Women: Changes in libido, delayed or absent orgasm, menstrual changes, or galactorrhea

Men: Changes in libido, erectile or ejaculatory troubles, or galactorrhea

Hyperprolactinemia may explain the sexual side effects

Consider reducing dosage and if unsuccessful, consider switching to a prolactin-sparing agent such as Quetiapine or Clozapine

Careful when changing a woman from an FGA to a prolactin-sparing agent as fertility level may be restored

 

Cognitive side effects

 

Sedation and a dulling effect

 

Consider reducing the dosage or switching to another agent

 

 

Neurological and extrapyramidal side effects

 

 

  • Acute dystonia

Muscle spasms of the tongue, face, neck, and back

Within 1-5 days

Treat with antiparkinsonian agents

  • Akathisia

Motor restlessness; not anxiety or agitation

Within 5-60 days

Reduce dose or change agent

Benzodiazepines or beta blocker can help

  • Parkinsonism

Bradykinesia, rigidity, tremor, masked face, shuffling gait

Within 5 to 30 days

Antiparkinsonian agents

  • Tardive (“late”) dyskinesia

Oral facial dyskinesia, widespread dystonia

Within months or years

Focus on prevention, by avoiding use of medications that may cause tardive dyskinesia

  • Neuroleptic malignant syndrome

Catatonia, stupor, fever, unstable blood pressure

Within several days

Stop medication

Refer to Emergency Department for inpatient care  

Treatment with Dantrolene or Bromocriptine

 

Medication Adherence

  • Medication non-adherence is common (in up to 50% or more of cases)
  • Reasons for non-adherence:
    • Lack of awareness of illness
    • Alcohol and/or drug abuse
    • Problems with the therapeutic alliance
    • Medication side effects
    • Complicated dose schedules
    • Difficult access to treatment
    • Financial obstacles to obtaining medications
  • Ways to improve adherence:
    • Agreeing on a common therapeutic goal, e.g. reducing stress, sleeping better, less voices, feeling less scared, etc.
    • Psychoeducation to increase knowledge and awareness of the illness
    • Reminders, prompting, and self-monitoring cues
    • Simple dosing regimens
    • "Pillbox” dosing use
    • Implementing a regular medication schedule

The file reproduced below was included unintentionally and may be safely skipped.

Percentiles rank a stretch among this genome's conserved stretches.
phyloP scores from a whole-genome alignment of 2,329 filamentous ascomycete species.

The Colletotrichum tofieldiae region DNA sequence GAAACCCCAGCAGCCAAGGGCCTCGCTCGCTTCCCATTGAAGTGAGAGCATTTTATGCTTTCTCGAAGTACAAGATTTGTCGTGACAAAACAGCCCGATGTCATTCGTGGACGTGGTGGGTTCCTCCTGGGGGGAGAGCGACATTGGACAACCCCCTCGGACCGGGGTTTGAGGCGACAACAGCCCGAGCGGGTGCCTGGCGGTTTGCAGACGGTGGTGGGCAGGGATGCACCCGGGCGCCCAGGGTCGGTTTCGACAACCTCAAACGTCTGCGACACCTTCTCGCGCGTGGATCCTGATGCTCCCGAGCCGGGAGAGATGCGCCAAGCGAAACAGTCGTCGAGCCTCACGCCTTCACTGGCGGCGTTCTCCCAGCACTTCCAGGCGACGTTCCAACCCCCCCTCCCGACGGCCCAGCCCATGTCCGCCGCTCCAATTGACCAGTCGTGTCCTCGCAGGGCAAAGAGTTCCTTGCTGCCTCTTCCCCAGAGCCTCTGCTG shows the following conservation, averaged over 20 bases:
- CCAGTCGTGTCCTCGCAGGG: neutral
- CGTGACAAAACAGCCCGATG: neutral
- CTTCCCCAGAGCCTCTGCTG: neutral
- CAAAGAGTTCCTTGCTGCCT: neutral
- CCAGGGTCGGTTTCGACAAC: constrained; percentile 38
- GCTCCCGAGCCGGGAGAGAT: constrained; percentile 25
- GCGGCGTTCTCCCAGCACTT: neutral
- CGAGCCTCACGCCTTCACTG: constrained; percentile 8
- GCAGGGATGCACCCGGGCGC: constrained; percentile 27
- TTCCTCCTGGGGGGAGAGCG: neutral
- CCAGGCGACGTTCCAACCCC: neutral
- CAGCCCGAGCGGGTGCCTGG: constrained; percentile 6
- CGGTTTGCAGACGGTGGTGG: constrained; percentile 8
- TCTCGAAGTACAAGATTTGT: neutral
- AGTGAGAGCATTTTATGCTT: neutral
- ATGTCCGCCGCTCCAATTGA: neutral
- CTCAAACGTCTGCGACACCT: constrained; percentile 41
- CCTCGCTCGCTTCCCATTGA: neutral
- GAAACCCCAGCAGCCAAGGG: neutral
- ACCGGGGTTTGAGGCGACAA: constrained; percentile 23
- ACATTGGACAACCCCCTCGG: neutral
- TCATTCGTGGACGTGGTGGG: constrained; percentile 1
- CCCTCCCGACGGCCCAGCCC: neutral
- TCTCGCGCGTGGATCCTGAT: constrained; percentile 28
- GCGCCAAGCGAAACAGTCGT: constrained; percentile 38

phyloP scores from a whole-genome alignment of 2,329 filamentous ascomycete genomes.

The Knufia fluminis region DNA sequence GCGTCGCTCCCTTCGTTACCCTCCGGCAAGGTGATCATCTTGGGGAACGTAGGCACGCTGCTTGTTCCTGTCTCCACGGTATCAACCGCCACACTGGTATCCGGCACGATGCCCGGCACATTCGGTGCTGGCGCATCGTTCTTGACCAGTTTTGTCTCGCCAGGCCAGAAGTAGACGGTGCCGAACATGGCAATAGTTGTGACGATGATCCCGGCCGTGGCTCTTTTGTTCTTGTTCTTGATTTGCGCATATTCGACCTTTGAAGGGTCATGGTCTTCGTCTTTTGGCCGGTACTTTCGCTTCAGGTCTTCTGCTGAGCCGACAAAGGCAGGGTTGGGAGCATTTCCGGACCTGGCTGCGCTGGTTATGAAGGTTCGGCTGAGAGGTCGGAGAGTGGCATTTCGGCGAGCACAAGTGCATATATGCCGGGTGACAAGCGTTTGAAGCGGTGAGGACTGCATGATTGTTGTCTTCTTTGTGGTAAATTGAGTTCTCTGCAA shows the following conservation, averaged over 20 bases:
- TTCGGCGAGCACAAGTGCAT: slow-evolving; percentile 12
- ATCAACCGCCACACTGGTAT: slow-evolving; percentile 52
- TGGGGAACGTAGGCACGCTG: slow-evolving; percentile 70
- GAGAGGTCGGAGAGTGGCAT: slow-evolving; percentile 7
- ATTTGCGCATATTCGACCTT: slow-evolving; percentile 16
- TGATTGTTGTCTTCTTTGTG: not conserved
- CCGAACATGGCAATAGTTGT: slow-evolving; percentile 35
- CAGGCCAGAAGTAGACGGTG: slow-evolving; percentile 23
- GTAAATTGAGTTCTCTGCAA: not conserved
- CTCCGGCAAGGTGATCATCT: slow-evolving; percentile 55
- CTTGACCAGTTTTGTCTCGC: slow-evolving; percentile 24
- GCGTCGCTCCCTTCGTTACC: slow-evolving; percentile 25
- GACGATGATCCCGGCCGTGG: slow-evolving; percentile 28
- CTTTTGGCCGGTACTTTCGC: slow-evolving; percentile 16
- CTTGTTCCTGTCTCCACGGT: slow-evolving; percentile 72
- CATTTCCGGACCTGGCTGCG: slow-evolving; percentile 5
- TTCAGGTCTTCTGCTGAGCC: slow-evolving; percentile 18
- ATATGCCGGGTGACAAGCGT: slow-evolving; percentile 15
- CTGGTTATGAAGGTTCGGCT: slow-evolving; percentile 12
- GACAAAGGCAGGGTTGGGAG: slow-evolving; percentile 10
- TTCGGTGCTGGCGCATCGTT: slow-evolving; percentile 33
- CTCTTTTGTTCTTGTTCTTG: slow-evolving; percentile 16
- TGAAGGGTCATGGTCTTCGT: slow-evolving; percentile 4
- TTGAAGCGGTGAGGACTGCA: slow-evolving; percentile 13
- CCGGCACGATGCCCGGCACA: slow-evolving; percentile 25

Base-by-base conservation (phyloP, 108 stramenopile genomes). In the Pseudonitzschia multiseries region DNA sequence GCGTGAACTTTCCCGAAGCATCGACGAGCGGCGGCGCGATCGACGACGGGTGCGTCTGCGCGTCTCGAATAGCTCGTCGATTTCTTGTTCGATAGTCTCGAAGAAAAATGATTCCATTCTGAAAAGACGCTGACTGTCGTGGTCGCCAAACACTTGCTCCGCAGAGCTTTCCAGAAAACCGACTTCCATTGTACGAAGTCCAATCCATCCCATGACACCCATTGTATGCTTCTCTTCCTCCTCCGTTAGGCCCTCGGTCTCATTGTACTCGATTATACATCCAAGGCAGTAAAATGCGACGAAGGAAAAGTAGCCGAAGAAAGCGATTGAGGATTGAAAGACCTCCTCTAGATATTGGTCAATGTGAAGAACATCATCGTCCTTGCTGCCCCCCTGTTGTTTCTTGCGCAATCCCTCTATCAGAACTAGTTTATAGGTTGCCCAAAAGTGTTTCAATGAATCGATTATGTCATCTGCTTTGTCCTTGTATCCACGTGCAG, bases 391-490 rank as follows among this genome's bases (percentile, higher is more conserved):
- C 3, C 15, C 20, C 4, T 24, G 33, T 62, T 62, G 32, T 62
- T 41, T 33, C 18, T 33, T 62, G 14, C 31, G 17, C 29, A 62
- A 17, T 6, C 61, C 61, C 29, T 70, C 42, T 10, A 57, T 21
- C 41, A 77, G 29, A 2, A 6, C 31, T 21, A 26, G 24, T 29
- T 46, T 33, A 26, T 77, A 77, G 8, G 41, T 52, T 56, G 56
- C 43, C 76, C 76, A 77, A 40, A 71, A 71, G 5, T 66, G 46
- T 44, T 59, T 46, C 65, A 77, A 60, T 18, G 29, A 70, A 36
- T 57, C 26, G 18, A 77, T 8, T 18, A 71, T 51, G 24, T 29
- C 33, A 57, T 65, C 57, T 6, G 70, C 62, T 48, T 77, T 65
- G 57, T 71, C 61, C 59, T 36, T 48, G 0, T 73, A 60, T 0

Monitoring Indices with Medications

Weight (BMI)

Before starting or switching antipsychotic

Then monthly for 3 months

Then quarterly

Waist circumference

Baseline 

Annually 

 

Blood pressure

3 months

At least annually

Fasting plasma glucose

Before starting or switching antipsychotic

At 3 months

Annually if normal

Fasting lipid panel

Before starting or switching antipsychotic

At 3 months

Annually if normal

Neurologic exam (dyskinesias or rigidity)

Before starting or switching

Every 6 months (first generation AP)

Annually (second generation AP)

Prolactin level

When indicated by symptoms of hyperprolactinemia

Eye examination (cataracts)

Every 2 years <40 years old

Annually >40 years old

Smoking status

Each visit

ECG  QTc when affected by multiple medications

 

Should patients experience worsening metabolic parameters while taking a certain antipsychotic medication, consider switching to an antipsychotic with lower risk of metabolic problems (Viron M et al., 2012)

When and Where to Refer

  • Consider referring to hospital Emergency Department  for acute psychiatric hospitalization if there is :
    • Acute suicidal or homicidal ideation
    • Acute psychosis that affects safety and/or may cause permanent impairment, and/or severely impairs functioning
  • Refer to outpatient mental health services for recurrence of psychotic symptoms that are not responding to usual treatments

Practice Guidelines

  • Canadian Psychiatric Association. Clinical Practice Guidelines : Treatment of Schizophrenia. Nov 2005; 50(Suppl 1).

References

  • Kendrick T. Management of people with schizophrenia in primary care. APT. 1998; 4: 46-52.
  • Schultz SH, North SW, Shields CG. Schizophrenia: A Review. Am Fam Physician. 2007; 75: 1821-1829.
  • Viron M, Baggett T, Hill M, Freudenreich O. Schizophrenia for Primary Care Providers: How to contribute to the care of a vulnerable patient population. The American Journal of Medicine. 2012; 125(3): 223-230.

About this Document

Written by Talia Abecassis (Medical Student), Dr. Dhiraj Aggarwal,  along with members of the eMentalHealth.ca Primary Care Team, which includes Dr’s M. St-Jean (family physician), E. Wooltorton (family physician), F. Motamedi (family physician), M. Cheng (psychiatrist).

 

Special thanks to Dr. Doug Green (Psychiatrist, Ottawa Hospital).

Disclaimer

Information in this pamphlet is offered ‘as is' and is meant only to provide general information that supplements, but does not replace the information from a health professional. Always contact a qualified health professional for further information in your specific situation or circumstance.

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Date Posted: Aug 30, 2015
Date of Last Revision: Sep 4, 2015